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NCJRS Abstract

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NCJ Number: 70255 Find in a Library
Title: Part Aboriginal Juvenile Offenders - Some Considerations of Care and Treatment
Journal: Australian Journal of Social Issues  Volume:13  Issue:2  Dated:(1978)  Pages:104-111
Author(s): M Griffiths
Date Published: 1978
Page Count: 8
Format: Article
Language: English
Country: Australia
Annotation: Western Australia must render its program for young aboriginal juvenile offenders more specific to these persons' needs and at the same time strive to develop more community programs for aboriginal populations.
Abstract: While closed maximum security institutions offer concentrated treatment prospects for young aborigines, aborigines, it is often difficult for these youngsters to generalize these new behaviors to the outside. Open or community-based settings for corrections operate on the principle that offenders are best treated within their own environments. However, aboriginal offenders generally come from depressed, marginal, and alienated community groups that are unable and at times unwilling to support the treatment program. Thus, if these young offenders are treated in wider community settings, they may be unable to transfer newly learned skills to their own social environment. Skill packages and programs for aboriginal offenders should be changed to emphasize developing interaction and communication skills, positive self-images and greater self-awareness, and an expanded world view. Specialized training for general child care staff should emphasize both classroom learning and direct personal contacts outside the classroom, and more aboriginal people should be involved in the treatment process. Continuity of contact with the staff should be assured throughout the treatment program. Additionally, a training center or college should be established for young part-aboriginal offenders, which is designed to maintain cohesiveness within the community and involve the entire community in its operation and development. The program would be concentrated on those offenders whose offenses are thought to be a consequence of social and environmental factors, rather than serious psychological maladjustment. In this way behavior modification principles will become more specific to the community. Two references are provided.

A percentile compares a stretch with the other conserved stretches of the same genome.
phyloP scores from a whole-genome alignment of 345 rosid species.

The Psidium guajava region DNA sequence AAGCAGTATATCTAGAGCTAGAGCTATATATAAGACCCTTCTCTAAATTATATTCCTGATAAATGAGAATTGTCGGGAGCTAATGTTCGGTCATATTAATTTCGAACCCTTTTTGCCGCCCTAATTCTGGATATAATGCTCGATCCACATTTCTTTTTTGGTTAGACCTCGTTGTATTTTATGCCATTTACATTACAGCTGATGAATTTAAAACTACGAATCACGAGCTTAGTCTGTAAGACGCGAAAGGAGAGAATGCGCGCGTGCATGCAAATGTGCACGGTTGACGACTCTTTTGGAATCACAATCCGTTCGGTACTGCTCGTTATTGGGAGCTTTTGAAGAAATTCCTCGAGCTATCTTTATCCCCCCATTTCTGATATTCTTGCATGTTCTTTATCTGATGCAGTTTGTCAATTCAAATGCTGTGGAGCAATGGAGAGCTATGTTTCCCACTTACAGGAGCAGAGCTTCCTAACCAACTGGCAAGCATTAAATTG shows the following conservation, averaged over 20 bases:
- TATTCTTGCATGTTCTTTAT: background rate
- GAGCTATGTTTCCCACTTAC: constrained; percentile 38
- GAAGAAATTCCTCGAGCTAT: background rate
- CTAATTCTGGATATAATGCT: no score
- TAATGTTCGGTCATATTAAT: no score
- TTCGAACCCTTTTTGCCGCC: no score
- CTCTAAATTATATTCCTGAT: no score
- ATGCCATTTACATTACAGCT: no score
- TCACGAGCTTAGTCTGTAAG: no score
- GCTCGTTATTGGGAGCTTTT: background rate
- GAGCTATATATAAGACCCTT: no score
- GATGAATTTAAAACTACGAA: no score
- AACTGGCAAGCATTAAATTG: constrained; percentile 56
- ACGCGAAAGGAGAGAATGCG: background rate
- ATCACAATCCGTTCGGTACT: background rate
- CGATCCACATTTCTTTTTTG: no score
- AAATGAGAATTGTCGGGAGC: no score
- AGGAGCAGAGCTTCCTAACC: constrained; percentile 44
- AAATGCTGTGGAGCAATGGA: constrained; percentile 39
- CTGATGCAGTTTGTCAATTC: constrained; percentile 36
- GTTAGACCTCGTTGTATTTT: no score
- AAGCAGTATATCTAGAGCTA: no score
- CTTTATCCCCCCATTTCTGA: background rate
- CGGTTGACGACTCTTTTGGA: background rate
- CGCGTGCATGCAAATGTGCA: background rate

Index Term(s): Aborigines; Alternatives to institutionalization; Australia; Behavior modification; Community involvement; Community-based corrections (juvenile); Foreign juvenile justice systems; Juvenile procedures training
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